Acknowledgements: This paper is indebted to Corriepedia The Coronation Street Wiki fantastic resource on the series developed by fans which includes among other resources – episode synopsis for nearly every episode in the show’s 60 year history, character biographies and location summaries. Without this resource this research would have been nearly impossible.
 Colour was first introduced to British television on BBC2 in July 1967. BBC1 and ITV followed in November 1969. Initially only the Granada, ATV and Thames franchises were able to broadcast in colour on ITV. While other regions quickly followed it took nearly two years for all but one of the franchises to change over to colour.
 TV’s Men of Power. No. 3. Denis Forman’, Liverpool Echo, 21 September 1966.
 ‘At the Rovers. A Face You Never Saw Before…’, TV Times Souvenir Extra Coronation Street, 1970.
 Leslie Diamond, ‘How We Converted Our Centre’, The Stage, 13 November 1969.
 ‘Video-Tape Machine for Museum’. The Stage, 17 July 1969.
 Daran Little, The Coronation Street Story. Celebrating Thirty-Five Years of the Street (London: Boxtree, 1995), pp.89-90.
 ‘At the Rovers. A Face You Never Saw Before…’, TV Times Souvenir Extra Coronation Street, 1970.
 For more information on the Colour Supplement see Richard Farmer, ‘Supplemental Income. British Newspaper Colour Supplements in the 1960s’, Media History 25, no. 3 (8 June 2018): 371–86.
 James Towler, ‘Television Today. Colour Is Doing Nothing for Coronation Street’, The Stage, 19 March 1970.
 This paper is part of ongoing research that will also consider the technical and aesthetic introduction of colour to Coronation Street.
 Coronation Street. Episode 1617, 14 July 1976. Directed by Bill Gilmour. Granada Television.
 Coronation Street. Episode 1102, Directed by Ronnie Mutch (Manchester: ITV, 9 August 1971).
 Colour sets only outnumbered black-and-white for the first time in 1976.
 A H, ‘The New Status Giver: Colour TV’, The Daily Telegraph, 22 August 1967.
 ‘Readers’ Letters’, Daily Mirror, 1 September 1971.
 Coronation Street. Episode 1126, 1 November 1971. Directed by Roger Tucker. Granada Television.
 Joe Moran, Armchair Nation (London: Profile Books Ltd, 2014).
 Coronation Street. Episode 1771, 4 January 1978. Directed by George Spenton-Foster. Granada Television.
 Coronation Street. Episode 2121, 29 July 1981. Directed by Charles Kitchen. Granada Television.
 Stanley Reynolds, ‘A YEAR OF COLOUR TELEVISION’, The Guardian, 5 July 1968.
 David Conroy, ‘Needs of Story Must Modify Rules of Colour’, The Stage, 13 November 1969.
 Natalie M. Kalmus, ‘Color Consciousness’, Journal of the Society of Motion Picture Engineers 25, no. 2 (August 1935): 139–147.
 Coronation Street Episode. 1103, 11 August 1971. Directed by Ronnie Mutch. Granada Television.
 ‘Television’s Bug Colour Switch-on Opens up a Whole New World’, Lichfield Mercury, 14 November 1969.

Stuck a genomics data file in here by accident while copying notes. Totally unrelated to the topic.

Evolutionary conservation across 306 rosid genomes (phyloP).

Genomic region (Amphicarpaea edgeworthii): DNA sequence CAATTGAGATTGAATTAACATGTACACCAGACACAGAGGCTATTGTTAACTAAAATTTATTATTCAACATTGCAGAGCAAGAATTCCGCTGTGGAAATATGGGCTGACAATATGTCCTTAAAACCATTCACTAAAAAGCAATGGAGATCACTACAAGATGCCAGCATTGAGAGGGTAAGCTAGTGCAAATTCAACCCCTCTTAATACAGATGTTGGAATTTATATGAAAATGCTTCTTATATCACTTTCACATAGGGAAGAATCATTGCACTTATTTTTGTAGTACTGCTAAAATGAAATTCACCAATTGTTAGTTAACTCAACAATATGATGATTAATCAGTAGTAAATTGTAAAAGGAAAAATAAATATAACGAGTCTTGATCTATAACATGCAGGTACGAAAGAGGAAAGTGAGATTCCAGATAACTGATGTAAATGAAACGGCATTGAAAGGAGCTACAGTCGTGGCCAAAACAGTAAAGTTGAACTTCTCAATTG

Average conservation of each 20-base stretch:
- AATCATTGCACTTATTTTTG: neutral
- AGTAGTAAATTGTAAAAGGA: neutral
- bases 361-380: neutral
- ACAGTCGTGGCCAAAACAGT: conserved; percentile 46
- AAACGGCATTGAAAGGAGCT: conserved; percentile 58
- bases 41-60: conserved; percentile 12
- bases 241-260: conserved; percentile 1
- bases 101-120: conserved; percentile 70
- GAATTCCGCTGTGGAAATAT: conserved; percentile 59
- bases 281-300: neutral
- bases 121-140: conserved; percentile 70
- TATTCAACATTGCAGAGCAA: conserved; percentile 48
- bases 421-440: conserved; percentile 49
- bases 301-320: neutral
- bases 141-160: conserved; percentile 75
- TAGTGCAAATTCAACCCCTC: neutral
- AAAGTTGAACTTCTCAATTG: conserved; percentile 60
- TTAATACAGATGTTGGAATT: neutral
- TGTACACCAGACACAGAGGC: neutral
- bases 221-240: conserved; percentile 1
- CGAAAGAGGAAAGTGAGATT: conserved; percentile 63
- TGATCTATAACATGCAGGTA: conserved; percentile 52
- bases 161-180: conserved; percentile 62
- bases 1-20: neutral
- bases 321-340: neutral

A H, ‘The New Status Giver: Colour TV’, The Daily Telegraph, 22 August 1967.
Anon ‘At the Rovers. A Face You Never Saw Before…’, TV Times Souvenir Extra Coronation Street, 1970.
Anon, ‘Readers’ Letters’, Daily Mirror, 1 September 1971.
Anon, ‘Television’s Bug Colour Switch-on Opens up a Whole New World’, Lichfield Mercury, 14 November 1969.
Anon, TV’s Men of Power. No. 3. Denis Forman’, Liverpool Echo, 21 September 1966.
Anon, ‘Video-Tape Machine for Museum’. The Stage, 17 July 1969.
Conroy, David, ‘Needs of Story Must Modify Rules of Colour’, The Stage, 13 November 1969.
Diamond, Leslie, ‘How We Converted Our Centre’, The Stage, 13 November 1969.
Farmer, Richard. ‘Supplemental Income. British Newspaper Colour Supplements in the 1960s’. Media History25, no. 3 (8 June 2018): 371–86.
Kalmus, Natalie M.,‘Color Consciousness’, Journal of the Society of Motion Picture Engineers 25, no. 2 (August 1935): 139–147.
Little, Daran, The Coronation Street Story. Celebrating Thirty-Five Years of the Street (London: Boxtree, 1995), pp.89-90.
Moran, Joe, Armchair Nation (London: Profile Books Ltd, 2014).
Reynolds, Stanley, ‘A YEAR OF COLOUR TELEVISION’, The Guardian, 5 July 1968.
Towler, James, ‘Television Today. Colour Is Doing Nothing for Coronation Street’, The Stage, 19 March 1970.
40 Years on Coronation Street, 28 November 2000. Directed by Gabrielle Osrin. LWT.
Coronation Street. Episode 1101, 4 August 1971. Directed by Eric Prytherch. Granada Television.
Coronation Street. Episode 1102, Directed by Ronnie Mutch (Manchester: ITV, 9 August 1971).
Coronation Street Episode. 1103, 11 August 1971. Directed by Ronnie Mutch. Granada Television.
Coronation Street. Episode 1126, 1 November 1971. Directed by Roger Tucker. Granada Television.
Coronation Street. Episode 1617, 14 July 1976. Directed by Bill Gilmour. Granada Television.
Coronation Street. Episode 1771, 4 January 1978. Directed by George Spenton-Foster. Granada Television.
Coronation Street. Episode 2121, 29 July 1981. Directed by Charles Kitchen. Granada Television.
About the Author: Vicky Jackson is an independent scholar. Her previous research and publications have been in film history with particular interest in colour, exhibition, animation and advertising films. She has previously worked as a research associate on the ERC project ‘The Idea of Animation: Aesthetics, Location and the Formation of Media Identity’ (2015-2018) and as a research assistant on the Leverhulme Trust project ‘Colour in the 1920s: Cinema and Its Intermedial Context’ (2012-2015) both at the University of Bristol. Contact details: firstname.lastname@example.org